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The effects of EMS Education Standards in the EMS classroom.

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Presentation on theme: "The effects of EMS Education Standards in the EMS classroom."— Presentation transcript:

1 The effects of EMS Education Standards in the EMS classroom

2  Define Educational Standard  Review the journey  Identify the components of the EMS Education Standards  Discuss the transition from NSC to SBE  Discuss ways to implement the Education Standards in the EMS Classroom

3  Level of quality or achievement  A measure  Definition body of knowledge  Defines competencies

4  1996 EMS Agenda for the Future  2000 EMS Education Agenda for the Future: A Systems Approach

5  Five integrated elements  National EMS Core Content  National EMS Scope of Practice  National EMS Education Standards  National EMS Certification  National EMS Program Accreditation  Additionally: Gap Analysis Education Guidelines

6  Replace DOT National Standard Curricula  Meet practice guidelines within the Scope of Practice  Contain concepts of the EMS Core Content  Define entry level  Competencies  Clinical behaviors  Judgments

7  Recognition of EMS as a healthcare profession !

8  DOT National Standard Curriculum  All levels of EMS Provider  Prescribed content curriculum  Lesson plans  Classroom activities  Hourly recommendations  Final assessment measures First Responder: National Standard Curriculum United States Department of Transportation National Highway Traffic Safety Administration United States Department of Health and Human Services Maternal and Child Health Bureau

9  Complexity of Prehospital Emergency care  Patient Criticality  Complexity of management options  Complexity of Prehospital Emergency care Education  Depth  Breadth  Student learning measured by “competencies”  Shift from instructor – teaching to student – learning

10  Traditional lesson planning  What content will I teach?  How will I teach it?  What materials will I need?  What assignment will I give the students?  What activities will I do in class?  What homework will I assign?  How will I test whether or not they learned it?  How will I grade it?  What is the next unit? Developed by the SBE Design Team, Northern Colorado BOCES, through a Partnership Goals 2000 Grant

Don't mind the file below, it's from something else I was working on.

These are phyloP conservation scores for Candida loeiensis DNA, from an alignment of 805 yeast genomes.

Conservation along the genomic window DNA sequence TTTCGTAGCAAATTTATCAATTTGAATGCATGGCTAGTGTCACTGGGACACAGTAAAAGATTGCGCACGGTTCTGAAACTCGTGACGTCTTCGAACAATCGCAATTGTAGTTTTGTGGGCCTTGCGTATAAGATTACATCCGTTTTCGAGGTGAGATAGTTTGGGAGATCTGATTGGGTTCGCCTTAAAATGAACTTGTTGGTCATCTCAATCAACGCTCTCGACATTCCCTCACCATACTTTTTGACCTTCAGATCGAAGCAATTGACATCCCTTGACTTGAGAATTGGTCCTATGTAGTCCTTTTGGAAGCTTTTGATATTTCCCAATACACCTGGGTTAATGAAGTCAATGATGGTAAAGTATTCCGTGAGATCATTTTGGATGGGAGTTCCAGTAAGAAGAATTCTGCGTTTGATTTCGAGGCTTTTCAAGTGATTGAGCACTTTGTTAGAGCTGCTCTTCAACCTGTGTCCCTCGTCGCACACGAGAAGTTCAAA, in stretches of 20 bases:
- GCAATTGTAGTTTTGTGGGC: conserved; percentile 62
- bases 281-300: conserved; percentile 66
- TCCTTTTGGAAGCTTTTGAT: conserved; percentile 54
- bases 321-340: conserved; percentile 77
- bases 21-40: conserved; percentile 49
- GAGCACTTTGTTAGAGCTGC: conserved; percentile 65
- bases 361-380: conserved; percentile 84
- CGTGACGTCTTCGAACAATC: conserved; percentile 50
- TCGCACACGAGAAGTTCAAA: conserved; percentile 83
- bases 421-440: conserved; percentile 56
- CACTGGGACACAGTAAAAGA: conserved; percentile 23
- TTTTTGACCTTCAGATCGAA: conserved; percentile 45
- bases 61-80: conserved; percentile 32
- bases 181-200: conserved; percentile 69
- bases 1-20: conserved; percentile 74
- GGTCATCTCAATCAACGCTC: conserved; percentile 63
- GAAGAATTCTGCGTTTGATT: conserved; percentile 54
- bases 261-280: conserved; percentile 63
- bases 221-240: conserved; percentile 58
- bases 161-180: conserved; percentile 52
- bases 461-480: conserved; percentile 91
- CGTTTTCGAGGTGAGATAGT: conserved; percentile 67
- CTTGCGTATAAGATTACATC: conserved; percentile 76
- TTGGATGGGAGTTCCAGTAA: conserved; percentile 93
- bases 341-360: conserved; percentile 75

11  Standards –based education approach  What is the content standard [competency]?  How will students show what they know and can do?  What essential learning or components do students need?  What teaching strategies work best ? Developed by the SBE Design Team, Northern Colorado BOCES, through a Partnership Goals 2000 Grant

12  Standards –based education approach (cont’d)  Are students developing knowledge and skills aligned to the standard?  What are the outcome measures?  What should be refined, revised, or retaught ?  Is change needed? Developed by the SBE Design Team, Northern Colorado BOCES, through a Partnership Goals 2000 Grant

13  Whereby learning is achieved through a process

14  Comprised of four components  Standard/Competency (yellow)  Required knowledge (blue)  Clinical behaviors/judgments (green)  Educational infrastructure (white)

15 Table 2: Format of National EMS Education Standards EMREMTAEMTParamedic Content Area Competency Elaboration of knowledge Additional knowledge related to the competency Additional knowledge related to the competency Additional knowledge related to the competency Additional knowledge related to the competency Clinical behaviors and judgments Clinical behaviors and judgments Clinical behaviors and judgments Clinical behaviors and judgments Educational Infrastructure Educational Infrastructure Educational Infrastructure Educational Infrastructure

16 EMREMTAEMTParamedic Special Patient Populations Recognizes and manages life threats based on simple assessment findings for a patient with special needs while awaiting additional emergency response. Applies a fundamental knowledge of growth, development, and aging and assessment findings to provide basic emergency care and transportation for a patient with special needs. Applies a fundamental knowledge of growth, development, and aging and assessment findings to provide basic and selected advanced emergency care and transportation for a patient with special needs. Integrates assessment findings with principles of pathophysiology and knowledge of psychosocial needs to formulate a field impression and implement a comprehensive treatment/dispo sition plan for patients with special needs..